More Than a Game: 7 Guidelines for Parents to Keep Gaming Healthy

More Than a Game: 7 Guidelines for Parents to Keep Gaming Healthy

Many students love the adventure online gaming brings. But many parents can feel overwhelmed trying to navigate this intersection of family, faith, and technology. At GRACE Christian School, we believe in equipping students for life, which involves partnering with parents. 

Truth is, not all gaming is bad. Modest doses may lead to better motor skills, problem-solving, and some relaxation. But a routine of “just ten more minutes” may cause harm.

Watch for Warnings

Ease of access to screens of all sizes can turn gaming from a hobby into a problem. This can reveal itself in slipping grades, weakening friendships and family bonds, and worsening emotional instability. Potential warning signs include the following:

– Overlooking after-school chores

– Rapid, sustained decline in time spent on homework

– Anxiety from sudden shifts in schedule

– Extreme irritation when asked to stop gaming

– Aggression toward siblings or pets that disrupt gaming

– Indifference toward time with family and friends

Watch for these warning signs over time, measuring them against the fruit of the Spirit, starting with love, joy, peace, patience, and gentleness (see Galatians 5:22-23). Remind your children that God desires integrity, correct priorities, and self-control. 

Keep Gaming Fun and Healthy

Parents can help children game responsibly. So maybe instead of selling the Xbox, try implementing these guidelines to keep gaming fun and healthy.

1. Create gaming times.

Limiting gaming to one or two hours a day can unlock benefits for gamers without unleashing the risks. Have any gaming turned off at least 30 minutes before bedtime, and avoid using extra gaming time as an incentive. 

2. Set the example.

Our kids learn from our habits. If you’re constantly thumbing your phone or tablet, you may be fueling your child’s gaming habits.

3. Make family time screen-free.

Family dinners, weekend adventures, and even chores can bring families together when conversation displaces screens.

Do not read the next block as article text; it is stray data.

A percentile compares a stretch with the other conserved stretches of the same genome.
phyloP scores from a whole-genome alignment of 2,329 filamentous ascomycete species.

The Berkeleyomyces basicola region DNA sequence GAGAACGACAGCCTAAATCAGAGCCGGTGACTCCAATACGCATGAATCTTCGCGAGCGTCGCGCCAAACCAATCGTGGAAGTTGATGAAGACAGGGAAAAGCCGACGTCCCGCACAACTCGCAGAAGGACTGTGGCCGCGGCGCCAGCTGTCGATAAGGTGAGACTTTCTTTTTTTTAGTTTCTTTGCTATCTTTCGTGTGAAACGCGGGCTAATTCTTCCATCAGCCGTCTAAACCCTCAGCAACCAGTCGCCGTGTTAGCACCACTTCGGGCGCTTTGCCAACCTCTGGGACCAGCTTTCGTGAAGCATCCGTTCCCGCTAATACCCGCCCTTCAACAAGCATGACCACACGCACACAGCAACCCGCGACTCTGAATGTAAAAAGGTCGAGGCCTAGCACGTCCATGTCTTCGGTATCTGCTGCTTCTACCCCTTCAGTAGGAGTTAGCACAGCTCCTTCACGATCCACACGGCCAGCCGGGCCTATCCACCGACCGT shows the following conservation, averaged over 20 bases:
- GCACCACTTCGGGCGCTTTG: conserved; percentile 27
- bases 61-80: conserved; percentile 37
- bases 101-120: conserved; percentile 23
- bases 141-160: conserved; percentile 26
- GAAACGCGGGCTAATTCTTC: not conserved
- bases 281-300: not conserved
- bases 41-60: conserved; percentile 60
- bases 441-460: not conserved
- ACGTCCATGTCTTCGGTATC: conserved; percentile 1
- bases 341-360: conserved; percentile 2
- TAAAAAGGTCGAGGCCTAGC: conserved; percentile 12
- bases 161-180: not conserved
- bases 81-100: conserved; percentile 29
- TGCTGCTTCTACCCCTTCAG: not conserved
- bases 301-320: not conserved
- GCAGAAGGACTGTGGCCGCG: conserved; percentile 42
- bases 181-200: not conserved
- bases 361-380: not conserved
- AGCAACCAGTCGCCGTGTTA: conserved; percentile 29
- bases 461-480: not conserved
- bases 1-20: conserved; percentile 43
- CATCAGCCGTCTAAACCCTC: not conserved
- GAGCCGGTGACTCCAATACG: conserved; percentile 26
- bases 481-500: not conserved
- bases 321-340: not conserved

4. Leverage parental controls cautiously.

You’re a better parent than Nintendo. Use the parental controls tech companies provide, but beware of loopholes. Your child is tech-savvier than you. 

5. Game together.

Visiting your child’s gaming world can build trust in the real world. Grab a controller and join him or her in some racing or world conquering. After your shared gaming experiences, chat through the following questions:
– “What do you like about this game?”
– “Does anything you don’t like happen during this game?”
– “What would you do if …?” 

6. Read game reviews.

Read game reviews with your child. This provides an excellent opportunity for your child to learn the why behind a “no” or “yes.” Use sources like Plugged In and Common Sense Media with your kids to understand a game’s story and characters, and whether a game is in line with your family’s Christian values.

7. Talk about online bullying.

Remind your children that their Christian values aren’t shared by everyone playing online. Any chats during gaming that make your child uncomfortable should result in a conversation with a parent. Check in with your child regularly about what they see and hear from online players.

Have a Conversation

When kids bristle at healthy limits, remember: Leading them well is more important than being liked. Keep calm. Hear them out. Speak the truth in love. And reach out to other parents and to school personnel for help.

See How GRACE Supports Healthy Tech Habits

Beginning in 4th grade, GRACE students have their own laptop to use in the classroom. In grades 5-12, our students use these laptops at school and home.

We prepare our students for online learning. Beginning in Transitional Kindergarten (TK), our students are taught healthy tech habits. Our IT department has written a complete TK-12th grade Scope and Sequence for digital and library skills. Our broad curriculum covers everything from learning to type to curating a positive digital footprint. Areas of emphasis in this curriculum include Media Center use, computer literacy, internet safety, research and information fluency, and social responsibility and ethical use.If you’d like to know more about how we’re educating students to thrive in a digital world, schedule a tour today at GRACE Christian School. We look forward to hearing from you!